It’s a familiar scene for most of us: you log onto your Facebook account, and panic ensues when you see you’ve been friend requested by none other than…AN ADULT. This person could be your mom, dad, distant relative, or coworker. No matter this person’s relation to you, the following questions will probably run through your mind: Has this person somehow seen my profile already? What pictures do I have to un-tag now? How do I do that whole limited profile thing again? It’s as though your space is being invaded in a way you never saw coming. Who would have thought your mom would seriously join Facebook? Or your 60-year-old boss? Neither of them needs to see what bar you were at last weekend, or read the inside jokes splashed across your wall. So what to do now? I can think of several people who’ve censored their profiles after being friended by one of these so-called “adults” that seem to be flocking to Facebook lately.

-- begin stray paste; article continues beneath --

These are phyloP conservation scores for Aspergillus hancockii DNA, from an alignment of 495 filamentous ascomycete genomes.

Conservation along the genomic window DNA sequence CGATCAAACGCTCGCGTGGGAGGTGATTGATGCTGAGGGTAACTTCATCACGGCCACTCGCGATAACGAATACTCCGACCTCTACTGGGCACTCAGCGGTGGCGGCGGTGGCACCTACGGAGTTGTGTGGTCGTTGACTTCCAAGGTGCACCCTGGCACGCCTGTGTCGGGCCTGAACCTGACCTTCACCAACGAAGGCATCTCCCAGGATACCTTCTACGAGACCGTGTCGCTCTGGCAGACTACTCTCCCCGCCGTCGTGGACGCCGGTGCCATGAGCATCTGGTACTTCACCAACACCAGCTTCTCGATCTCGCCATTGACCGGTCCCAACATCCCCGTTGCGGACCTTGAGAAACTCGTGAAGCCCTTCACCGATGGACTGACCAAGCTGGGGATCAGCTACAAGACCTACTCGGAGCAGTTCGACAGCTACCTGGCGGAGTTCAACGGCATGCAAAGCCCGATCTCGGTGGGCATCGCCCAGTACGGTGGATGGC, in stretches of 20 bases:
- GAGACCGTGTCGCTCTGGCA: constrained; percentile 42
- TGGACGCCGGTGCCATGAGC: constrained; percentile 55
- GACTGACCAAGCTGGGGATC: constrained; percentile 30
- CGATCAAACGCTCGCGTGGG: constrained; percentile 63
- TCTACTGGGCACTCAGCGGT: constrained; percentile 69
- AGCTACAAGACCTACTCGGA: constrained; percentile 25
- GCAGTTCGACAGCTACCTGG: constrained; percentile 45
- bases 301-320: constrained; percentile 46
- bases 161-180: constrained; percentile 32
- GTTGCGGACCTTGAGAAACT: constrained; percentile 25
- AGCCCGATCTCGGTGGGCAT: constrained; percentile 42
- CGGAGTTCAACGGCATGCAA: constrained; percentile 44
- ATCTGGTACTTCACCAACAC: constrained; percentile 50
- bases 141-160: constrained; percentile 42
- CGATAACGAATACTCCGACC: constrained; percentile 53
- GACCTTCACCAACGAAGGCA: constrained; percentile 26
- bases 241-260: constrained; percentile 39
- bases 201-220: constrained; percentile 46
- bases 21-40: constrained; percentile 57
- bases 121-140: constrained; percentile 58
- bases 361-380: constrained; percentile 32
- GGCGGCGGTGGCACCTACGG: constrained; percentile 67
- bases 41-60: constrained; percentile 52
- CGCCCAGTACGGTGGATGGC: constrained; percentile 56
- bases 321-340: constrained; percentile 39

So why the sudden spike in baby boomers on Facebook? Statistics show that baby boomers are using social networking sites as a way to network, research, or connect with old friends. Gen Y’ers, on the other hand, use them to share personal details and reach out to a large group of peers. Although the two generations are using social networking for different reasons, some say it’s beneficial to have such a wide age gap in the user base. One reason is that it varies the type of information that’s distributed. Also, baby boomers may have a thing or two to teach Gen Y’ers about online safety. Gen Y’ers are much more likely than other age groups to divulge personal info on the web, which could lead to potentially harmful situations. At the very least, it could be fun teaching the old folks proper Facebook etiquette, and watching them attempt to seem hip with the times. So although it initially feels like baby boomers are crashing the Facebook party, it might not be so bad after all. In fact, it could be a great way to bridge the gap and bring us all together.